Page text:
a film by Mark Harriott and Mike Matthews
2010 | 90 mins | UK
›› Unhappy Birthday
a homo horrific take on estranged village life.
Unhappy Birthday by Mark Harriott and Mike Matthews Breaking free from the traditional gay narrative, here the writing / directorial pairing of Mark Harriott and Mike Matthews have turned to the classic British horror genre to deliver a creepy, if downright dark take on estranged village life; albeit served homo horrific style.

And it all takes place on the tidal island of Amen. Secluded from the mainland by way of a three-mile causeway, its habitants are a law unto themselves, worshipping the Lord, God-fearing fashion, when not out on the fields tending to their crops. Isolated and aloof, they do not take kindly to strangers, all of which makes enigmatic local girl Corinne's invitation for outsiders Sadie and Rick, along with their openly gay friend Jonny to visit them, somewhat odd. Then again, perhaps not, given and unknown to the birthday girl to be, the boys have arranged the event in the hope that Corinne can provide some much needed answers to the many questions that Sadie has over her family background, having been abandoned as a child. Only as Sadie's big day approaches, is she set to learn more than she bargained for?

Unhappy Birthday by Mark Harriott and Mike Matthews And the answer to that is all but obvious, given both cast and crew play the bloody scenario for all its worth, reworking the classic "at the mercy of strangers" à la Wicker Man theme in the process, whilst navigating a series of ominous twists and turns, including scenes of human scarecrows, religious iconology and an undercurrent of ingrained homophobia. Yet and in as much as David (Tinsel Town to River City) Paisley as bisexual Rick, Jonathan (Spring and former LLGFF programmer) Keane as his gay and more than just best friend Jonny and Christina De Vallee as the girl with the ever inquisitive mind revel in their love triangle roles, it is Jill Riddiford who delivers the crazed goods by way of her Annie Wilkes like character; at first charming and welcoming as Sadie's seemingly long lost sister, but all along manipulating the situation to her advantage.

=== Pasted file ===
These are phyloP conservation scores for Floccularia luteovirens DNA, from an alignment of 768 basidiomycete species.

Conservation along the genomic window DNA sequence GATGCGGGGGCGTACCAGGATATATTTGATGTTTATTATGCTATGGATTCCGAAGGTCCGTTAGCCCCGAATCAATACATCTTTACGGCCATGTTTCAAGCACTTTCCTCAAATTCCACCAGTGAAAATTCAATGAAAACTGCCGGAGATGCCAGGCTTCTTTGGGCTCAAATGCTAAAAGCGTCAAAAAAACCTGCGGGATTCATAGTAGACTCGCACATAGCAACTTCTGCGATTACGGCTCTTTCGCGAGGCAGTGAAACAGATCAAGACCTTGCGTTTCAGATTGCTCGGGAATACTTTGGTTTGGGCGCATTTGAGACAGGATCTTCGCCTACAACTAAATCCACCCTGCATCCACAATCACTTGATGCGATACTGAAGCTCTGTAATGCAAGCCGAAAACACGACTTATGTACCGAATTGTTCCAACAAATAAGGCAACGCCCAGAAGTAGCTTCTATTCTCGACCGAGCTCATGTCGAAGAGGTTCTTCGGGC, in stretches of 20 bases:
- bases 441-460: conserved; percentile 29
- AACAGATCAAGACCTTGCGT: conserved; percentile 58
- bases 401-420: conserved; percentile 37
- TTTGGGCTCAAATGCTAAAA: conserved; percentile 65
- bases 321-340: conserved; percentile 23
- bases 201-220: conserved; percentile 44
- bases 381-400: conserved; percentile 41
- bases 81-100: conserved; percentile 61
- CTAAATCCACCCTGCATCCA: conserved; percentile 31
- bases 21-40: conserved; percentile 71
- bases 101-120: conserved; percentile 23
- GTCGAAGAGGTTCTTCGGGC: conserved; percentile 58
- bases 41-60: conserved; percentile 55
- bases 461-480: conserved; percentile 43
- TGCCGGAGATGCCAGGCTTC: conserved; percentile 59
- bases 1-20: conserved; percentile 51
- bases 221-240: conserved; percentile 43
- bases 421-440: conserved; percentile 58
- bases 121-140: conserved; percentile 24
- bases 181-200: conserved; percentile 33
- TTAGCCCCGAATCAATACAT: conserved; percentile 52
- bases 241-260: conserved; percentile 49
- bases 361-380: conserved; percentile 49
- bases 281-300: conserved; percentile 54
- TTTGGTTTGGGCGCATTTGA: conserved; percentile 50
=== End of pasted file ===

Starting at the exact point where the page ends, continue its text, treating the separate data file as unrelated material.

Making the most of its low budget, this rollercoaster ride of thrills 'n' chills is good old fashioned "will they make it out alive" styled fun, a scenario that is well-executed throughout, aided by Lin Sangster's menacing soundtrack and complete with stunning time-lapse photography that perfectly illustrates how soon land can turn to sea. That it is equally not afraid to go gay, the horror way and here we're talking about footage of overt man sex, is of no surprise given co-director Harriott is none other than Amory Peart of Piccadilly Pickups gay erotica fame. Queer and in not just the gay way, this broodingly atmospheric piece is guaranteed to delight fans of the genre, whatever their sexuality be. Need more be said?

Only that and with scenics courtesy of the quaint former market town of Belford, together with shots of the causeway and nature reserve of the renowned Holy Island of Lindisfarne, this marks and unless my memory is going, the first gay film to be made in the beautiful county of Northumberland, England; a lush location that is clearly underused for works of the homosexual kind. Directors - take note!

Gay Visibility - overt. 
Nudity - the brief full monty. 
Overall - file under ... 3+ stars. 
screened as part of the 25th London Lesbian & Gay Film Festival, 2011.
starring: David Paisley / Rick, Christina De Vallee / Sadie, Jill Riddiford / Corinne,
Jonathan Keane / Jonny and screenwriter David McGillivray as the landlord.
dedicated to the memory of Andrew Savage (1963 - 2009).
Copyright 2011 David Hall - www.gaycelluloid.com.
archive reference #439
›› previous page | back to top | print me ‹‹
click for gay celluloid - home